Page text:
EDITOR’S NOTE: The Reykjavik Summit in October 1986 will long be remembered because the leaders of the world’s two superpowers, Mikhail Gorbachev and Ronald Reagan, seriously entertained for one brief moment the goal of a non-nuclear world. The end of the cold war reduced the fear of a nuclear exchange, but it did not bring us closer to a world free of nuclear weapons. Indeed, with the subsequent proliferation of nuclear weapons to India, Pakistan and North Korea, and with concerns growing about Iran’s nuclear program, the idea of a non-nuclear world seems more distant than ever. As the report of the International Commission on Weapons of Mass Destruction issued earlier this year makes clear, even the limited goals of nuclear arms control and nonproliferation have been set back by the lack of leadership on the part of the United States and by the proliferation of new weapons states. And as worrying, the goal of nuclear disarmament no longer seems to animate the progressive community or the peace movement, let alone figure into today’s discussion of American national security policy.
To mark the twentieth anniversary of the Reykjavik Summit, The Nation invited Richard Falk, Mary Kaldor, Randall Caroline Forsberg and George Perkovich, all leading figures of the nuclear disarmament movement at the time of Reykjavik, to reflect on what went wrong and to consider how to put nuclear disarmament back on the political agenda.
The Terror of Hiroshima Has Come Full Circle
Are we doomed to wait for a second nuclear holocaust to arouse our moral and political imaginations?
It seems ironic that the last serious engagement with the challenge of ridding the world of nuclear weapons occurred twenty years ago, when Ronald Reagan and Mikhail Gorbachev met at Reykjavik, and seemed close–at least for a moment–to agreeing to the goal of zero nuclear weapons within ten years. It is probable that even Reagan lacked the political clout to pull off such a deal, given the depth of American attachment to the weaponry. This speculation was not tested because the two leaders could not find a way to compromise on the issue of a defensive program dear to Reagan’s heart, called “Star Wars” by its critics and “Strategic Defense Initiative” by its supporters. This flirtation with nuclear disarmament in Iceland produced wildly different assessments, ranging from “near miss” to “outright failure.”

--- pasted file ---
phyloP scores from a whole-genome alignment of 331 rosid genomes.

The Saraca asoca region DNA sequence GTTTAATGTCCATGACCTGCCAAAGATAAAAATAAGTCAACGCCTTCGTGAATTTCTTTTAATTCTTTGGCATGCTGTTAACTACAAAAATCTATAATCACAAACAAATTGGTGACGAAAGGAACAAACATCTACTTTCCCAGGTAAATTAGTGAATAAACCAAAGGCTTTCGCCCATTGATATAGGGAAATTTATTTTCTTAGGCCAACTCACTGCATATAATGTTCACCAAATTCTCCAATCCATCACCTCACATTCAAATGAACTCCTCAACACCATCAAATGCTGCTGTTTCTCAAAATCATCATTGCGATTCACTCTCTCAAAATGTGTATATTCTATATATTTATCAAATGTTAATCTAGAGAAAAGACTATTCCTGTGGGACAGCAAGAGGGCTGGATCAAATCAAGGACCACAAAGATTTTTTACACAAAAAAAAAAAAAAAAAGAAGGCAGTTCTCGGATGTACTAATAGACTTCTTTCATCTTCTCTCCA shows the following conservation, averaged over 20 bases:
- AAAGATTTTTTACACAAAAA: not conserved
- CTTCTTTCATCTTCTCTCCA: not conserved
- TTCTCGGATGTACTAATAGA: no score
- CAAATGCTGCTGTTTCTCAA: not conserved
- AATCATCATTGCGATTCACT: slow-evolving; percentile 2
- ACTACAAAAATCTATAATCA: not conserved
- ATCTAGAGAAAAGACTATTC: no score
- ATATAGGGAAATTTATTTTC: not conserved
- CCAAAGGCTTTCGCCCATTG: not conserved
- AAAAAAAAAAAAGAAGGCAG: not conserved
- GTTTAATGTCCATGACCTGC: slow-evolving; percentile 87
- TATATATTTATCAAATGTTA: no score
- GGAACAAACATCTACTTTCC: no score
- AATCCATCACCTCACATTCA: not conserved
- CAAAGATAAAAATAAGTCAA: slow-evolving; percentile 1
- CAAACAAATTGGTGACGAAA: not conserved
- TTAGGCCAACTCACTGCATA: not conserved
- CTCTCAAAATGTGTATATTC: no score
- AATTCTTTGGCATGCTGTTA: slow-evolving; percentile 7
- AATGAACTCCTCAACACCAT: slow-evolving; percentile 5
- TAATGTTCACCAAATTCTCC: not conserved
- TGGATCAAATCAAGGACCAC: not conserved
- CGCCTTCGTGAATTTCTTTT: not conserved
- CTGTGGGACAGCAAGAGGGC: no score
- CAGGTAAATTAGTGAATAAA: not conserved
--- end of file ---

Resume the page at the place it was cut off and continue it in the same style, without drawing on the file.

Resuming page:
From the dropping of the bomb on Hiroshima until the end of the cold war, leaders of both superpowers were consistently in favor of the goal of nuclear disarmament, at least in public. Proposals were made at various times during the twenty years following World War II, but none came close to achieving a meeting of relevant minds in Washington and Moscow. The dividing line between sincere advocacy and peace propaganda was never clear, arousing worries on the side of those who believed that nuclear weapons were necessary for American security that disarmament moves might indeed be genuine and suspicions among peace activists that governmental endorsement of disarmament moves was never more than window-dressing. Richard Barnet wrote an insightful short book titled Who Wants Disarmament? in 1960 that reached the predictable answer to his question: “neither side.”
At first glance, the failure to seek nuclear disarmament in the early 1990s seems puzzling. After all, the main rationale for keeping the weapons was to deter the Soviet Union, and vice versa. With the cold war over, there was a wide-open window of opportunity, yet there was no movement to take advantage of it. In fact, American diplomacy encouraged the Yeltsin government to keep its arsenal of nuclear weapons intact. How can we explain this posture? It discloses two of the reasons nuclear disarmament has proved to be such a non-starter (as compared with efforts to curb biological and chemical weapons): first, the nuclear-weapons establishment is very powerful; and second, for the United States and other nuclear weapons states, despite arguments to the contrary, influential leaders in government and the military believe the possession of these weapons confers strategic advantages.